September 13, 2006
So thick is the mucus of propaganda around this word, that I feel the need to brush my teeth after using it.
It is simultaneously one of the most beloved and universal human values across the globe (though understood in various ways), and an alter to which so much is sacrificed.
But what is it, this freedom?
Do we speak here of a freedom from, an absence of that which would directly prohibit? Or do we imply a freedom to, an enabling force that allows us the space and tools to pursue what we will?
Recently I have been reading Hannah Arendt’s The Human Condition. In this work (which I do recommend, though light it is not) she speaks at length about the Aristotle’s conception of Freedom.
As she notes:
“To be free meant both not to be subject to the necessity of life or to the command of another and not to be in command oneself. It meant neither to rule nor to be ruled. Thus within the realm of the household, freedom did not exist, for the household head, its ruler, was considered to be free only in so far as he had the power to leave the household and enter the political realm, where all were equals. To be sure, this equality of the political realm has very little in common with our concept of equality: it meant to live among and to have to deal only with one’s peers, and it presupposed the existence of “unequals” who, as a matter of fact, were always the majority of the population in a city-state. Equality, therefore, far from being connected with justice, as in modern times, was the very essence of freedom: to be free meant to be free from the inequality present in rulership and to move in a sphere where neither rule nor being ruled existed.”
I am not by any means suggesting that this is the core of what we should all understand freedom to be, but it is breast from which all modern western conceptions of freedom were fed.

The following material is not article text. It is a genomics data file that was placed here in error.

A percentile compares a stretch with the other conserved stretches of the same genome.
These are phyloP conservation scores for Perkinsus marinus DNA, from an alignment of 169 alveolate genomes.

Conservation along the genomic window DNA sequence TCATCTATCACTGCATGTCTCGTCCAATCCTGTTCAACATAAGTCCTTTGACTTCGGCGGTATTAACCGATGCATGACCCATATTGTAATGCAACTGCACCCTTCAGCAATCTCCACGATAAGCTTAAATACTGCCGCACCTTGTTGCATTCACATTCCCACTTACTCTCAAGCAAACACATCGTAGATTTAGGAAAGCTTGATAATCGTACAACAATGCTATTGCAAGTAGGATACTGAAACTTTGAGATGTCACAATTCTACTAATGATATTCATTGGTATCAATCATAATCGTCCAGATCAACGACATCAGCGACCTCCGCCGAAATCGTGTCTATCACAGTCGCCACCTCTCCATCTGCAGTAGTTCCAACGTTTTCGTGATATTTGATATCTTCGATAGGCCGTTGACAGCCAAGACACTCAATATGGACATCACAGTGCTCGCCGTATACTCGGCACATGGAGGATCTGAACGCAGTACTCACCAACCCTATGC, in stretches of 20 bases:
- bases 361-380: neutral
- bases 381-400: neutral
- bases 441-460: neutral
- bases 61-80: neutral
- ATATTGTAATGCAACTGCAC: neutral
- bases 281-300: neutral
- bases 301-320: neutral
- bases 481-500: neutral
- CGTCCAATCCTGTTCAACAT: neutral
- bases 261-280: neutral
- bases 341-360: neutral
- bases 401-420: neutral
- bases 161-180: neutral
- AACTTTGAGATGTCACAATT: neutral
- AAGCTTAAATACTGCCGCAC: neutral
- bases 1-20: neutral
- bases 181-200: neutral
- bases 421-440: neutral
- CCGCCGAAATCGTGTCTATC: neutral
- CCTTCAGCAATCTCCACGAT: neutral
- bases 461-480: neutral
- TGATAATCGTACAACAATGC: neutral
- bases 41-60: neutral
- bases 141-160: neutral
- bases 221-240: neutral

Basically for the Greeks, Freedom was to be free from needing to (directly) procure the basic necessities of survival, to be free from the will of another, and to be free from the need to exert one’s own will over another. To be free to, meant to be free from these three things.
Taking this idea for a moment. I have a question.
If the core of freedom lies in a freedom from the necessities of life (that is satisfying our human ‘needs’), what are the implication for the potential for freedom in our current society?
While certainly we can argue that our needs are more than easily met, at the very center of our society is the consumerist drive to create artificial needs. I need a computer, I need that new plaque removing toothbrush, I need to go to the dentist, I need a new pair of shoes, I need that better long distance plan.
My question is this: Obviously the Greeks weren’t talking about artificial needs. Obviously the artificial ‘needs’ created in a consumerist society are different than the ‘needs’ of human survival. However, does it really matter if we perceive these things as needs?
Is the validity of the need really important, so long as we internalize it as a need?
Can we ever really be free, if we spend most of our time and energy fulfilling these ever increasing (albeit artificial) consumer needs?
I am not entirely sure …
What do you think?